Plot

After Beatrice dies, Snow tries to capture her spirit to allow her to keep living.  This causes her mirror to shatter and allows the demon inside to possess Snow’s body.  So of course Danielle and Talia have to work to stop her and try to rescue Snow.

Enjoyment

In many ways this is the best book of the series.  In the previous books I had complained about Hines use of multiple viewpoints and how it seemed somewhat haphazard.  It works out much better in this book, especially considering the fact that we have views from both the protagonists and the primary antagonist in the novel.  This book is also the culmination of one of the strongest arcs running throughout the entire series, the love story between Talia and Snow, I won’t spoil the ending, but I loved how it was handled throughout the book.

All of the magic within the world is consistent, even if you don’t get a full understanding of how it works.  But the best part of the series really is the characters.  They’re very believable, mostly because of their flaws.  None of the characters are perfect, in many ways they’re just as flawed as the people they are trying to stop.

It’s so hard to write a review for the fourth or fifth book of the series, especially without giving away too much of the story.  But with a unique take on familiar stories, an interesting world and wonderful characters, these are books that I would highly suggest to anyone who reads Fantasy novels.

Overall Grade

A wonderful conclusion to the series, although in the acknowledgements Hines leaves open the possibility of writing more books in the series.  I for one certainly hope he does.

9/10

Red Hood’s Revenge

This is the third book in Jim C. Hines’ Princess Series, and overall it’s closer to the second book instead of the first.  I’ve enjoyed all of the books, and I look forward to reading the fourth book sometime soon.

Book StatsRed Hood's Revenge

337 pages

Fantasy, Satire

Third book in the series (Sequel to The Stepsister Scheme and The Mermaid’s Madness)

Characters

Much like the first two books, this one centers on the Danielle, Talia, and Snow.  But where the first book centered on Danielle and the second focused on Snow, this book deals more with Talia.  I think that Talia is a very interesting character, possibly the most interesting of the three with a very cool backstory.  But one of the most interesting characters in this book is Roudette, otherwise known as Little Red Riding Hood.  In Hines’ world she is known as The Lady of the Red Hood and is one of the most feared assassins in the world.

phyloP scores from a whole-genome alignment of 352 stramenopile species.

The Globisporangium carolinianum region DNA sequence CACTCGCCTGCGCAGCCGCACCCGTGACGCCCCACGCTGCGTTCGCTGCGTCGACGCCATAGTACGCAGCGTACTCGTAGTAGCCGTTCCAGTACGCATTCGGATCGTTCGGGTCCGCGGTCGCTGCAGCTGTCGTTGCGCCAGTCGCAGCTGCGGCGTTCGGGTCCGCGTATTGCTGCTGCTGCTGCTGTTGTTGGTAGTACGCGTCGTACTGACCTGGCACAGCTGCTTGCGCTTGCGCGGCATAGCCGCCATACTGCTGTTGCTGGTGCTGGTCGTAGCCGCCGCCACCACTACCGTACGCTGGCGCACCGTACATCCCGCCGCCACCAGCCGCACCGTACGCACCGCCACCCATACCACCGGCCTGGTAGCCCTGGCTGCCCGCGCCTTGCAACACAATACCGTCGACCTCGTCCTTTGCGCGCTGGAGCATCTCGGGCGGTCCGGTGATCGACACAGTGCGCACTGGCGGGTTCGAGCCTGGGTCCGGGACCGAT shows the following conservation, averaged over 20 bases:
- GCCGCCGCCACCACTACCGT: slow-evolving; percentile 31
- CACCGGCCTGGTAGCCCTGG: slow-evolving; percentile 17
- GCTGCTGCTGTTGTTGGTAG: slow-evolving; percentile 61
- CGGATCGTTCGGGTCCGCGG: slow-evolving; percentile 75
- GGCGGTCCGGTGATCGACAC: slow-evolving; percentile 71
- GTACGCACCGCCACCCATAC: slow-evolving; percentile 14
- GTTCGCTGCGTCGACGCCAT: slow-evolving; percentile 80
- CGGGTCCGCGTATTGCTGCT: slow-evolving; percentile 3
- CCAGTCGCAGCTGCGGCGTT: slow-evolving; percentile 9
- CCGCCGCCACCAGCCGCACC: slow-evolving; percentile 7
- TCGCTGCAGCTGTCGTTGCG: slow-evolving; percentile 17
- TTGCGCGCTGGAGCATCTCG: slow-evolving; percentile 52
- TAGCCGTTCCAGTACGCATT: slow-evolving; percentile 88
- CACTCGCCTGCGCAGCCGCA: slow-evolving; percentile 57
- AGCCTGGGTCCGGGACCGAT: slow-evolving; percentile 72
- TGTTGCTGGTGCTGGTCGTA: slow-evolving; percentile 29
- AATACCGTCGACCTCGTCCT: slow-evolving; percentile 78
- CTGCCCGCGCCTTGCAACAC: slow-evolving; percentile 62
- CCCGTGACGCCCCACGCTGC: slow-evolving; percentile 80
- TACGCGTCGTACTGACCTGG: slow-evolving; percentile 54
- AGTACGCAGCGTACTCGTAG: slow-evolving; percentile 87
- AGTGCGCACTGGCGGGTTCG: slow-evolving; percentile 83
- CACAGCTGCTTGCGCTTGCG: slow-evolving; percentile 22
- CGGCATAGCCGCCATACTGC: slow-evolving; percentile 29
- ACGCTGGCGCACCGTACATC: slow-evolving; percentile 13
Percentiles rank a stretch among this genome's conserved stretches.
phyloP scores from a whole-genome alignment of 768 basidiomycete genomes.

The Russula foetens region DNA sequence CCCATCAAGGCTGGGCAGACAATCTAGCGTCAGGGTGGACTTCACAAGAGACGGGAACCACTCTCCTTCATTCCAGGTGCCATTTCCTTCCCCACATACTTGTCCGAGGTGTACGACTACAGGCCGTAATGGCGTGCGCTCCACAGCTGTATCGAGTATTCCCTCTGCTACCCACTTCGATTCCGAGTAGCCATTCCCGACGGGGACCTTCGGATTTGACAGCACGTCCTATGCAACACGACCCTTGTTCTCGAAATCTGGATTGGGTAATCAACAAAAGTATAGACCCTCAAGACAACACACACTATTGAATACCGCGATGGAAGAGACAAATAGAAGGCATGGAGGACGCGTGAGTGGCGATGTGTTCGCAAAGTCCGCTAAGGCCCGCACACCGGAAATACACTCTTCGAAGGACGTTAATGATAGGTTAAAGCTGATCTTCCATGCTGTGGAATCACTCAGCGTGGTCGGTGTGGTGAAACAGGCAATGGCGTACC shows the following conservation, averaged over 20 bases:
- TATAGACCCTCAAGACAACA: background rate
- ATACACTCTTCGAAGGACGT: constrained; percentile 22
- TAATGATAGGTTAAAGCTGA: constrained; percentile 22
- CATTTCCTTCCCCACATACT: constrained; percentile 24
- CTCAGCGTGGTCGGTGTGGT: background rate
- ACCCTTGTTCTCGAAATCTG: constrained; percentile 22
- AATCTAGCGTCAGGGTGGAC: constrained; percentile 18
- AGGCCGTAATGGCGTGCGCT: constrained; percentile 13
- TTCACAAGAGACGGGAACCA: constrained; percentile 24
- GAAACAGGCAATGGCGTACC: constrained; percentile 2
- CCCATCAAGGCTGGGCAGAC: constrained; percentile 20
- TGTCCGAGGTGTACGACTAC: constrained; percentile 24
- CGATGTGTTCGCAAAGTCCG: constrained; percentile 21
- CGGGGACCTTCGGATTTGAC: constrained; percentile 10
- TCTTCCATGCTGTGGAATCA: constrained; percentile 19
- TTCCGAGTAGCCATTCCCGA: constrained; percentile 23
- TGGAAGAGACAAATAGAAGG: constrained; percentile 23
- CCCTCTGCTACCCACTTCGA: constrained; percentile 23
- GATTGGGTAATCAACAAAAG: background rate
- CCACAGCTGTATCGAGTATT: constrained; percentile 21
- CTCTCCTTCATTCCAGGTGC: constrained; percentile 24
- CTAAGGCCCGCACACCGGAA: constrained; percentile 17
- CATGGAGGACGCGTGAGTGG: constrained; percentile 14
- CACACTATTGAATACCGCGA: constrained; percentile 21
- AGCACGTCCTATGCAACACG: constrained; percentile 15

Setting

This book takes place in the country of Arathea, where Talia is originally from.

Plot

Early in the book Danielle receives a letter from Roudette saying that she has her sister Charlotte and will only release her if she comes in person to get her.  Obviously this is a trap, so Talia goes in her place to try and kill Roudette (who had come for Beatrice several years before the books take place).  We find out that Danielle was not Roudette’s actual target, but Talia was.  This leads them to travel back to Arathea to foil a plot created by the fairies who try to rule over the humans of the country.

Enjoyment

If that plot synopsis sounds a bit dull, well, it’s kind of hard to summarize the story without giving a lot away.  So instead I’ll talk more about what the book does with the story rather than exactly how it goes about it.  In the first two books, Talia seemed like a very closed person emotionally.  In this book she opens up quite a bit.  We also learn a lot more about her past and exactly why she is so distrustful of people.

Along with having a lot of really interesting fantasy elements wrapped around the stories we’re all familiar with, this book also does a lot with some interesting themes.  The biggest theme of the book is learning to trust again after having been burned in the past.  But while this is the biggest character theme, it’s not my favorite idea that the book deals with.  One of the themes introduced in the book is the use of a religion to try and control people.  It’s a very interesting idea that I don’t think is addressed often enough in our society.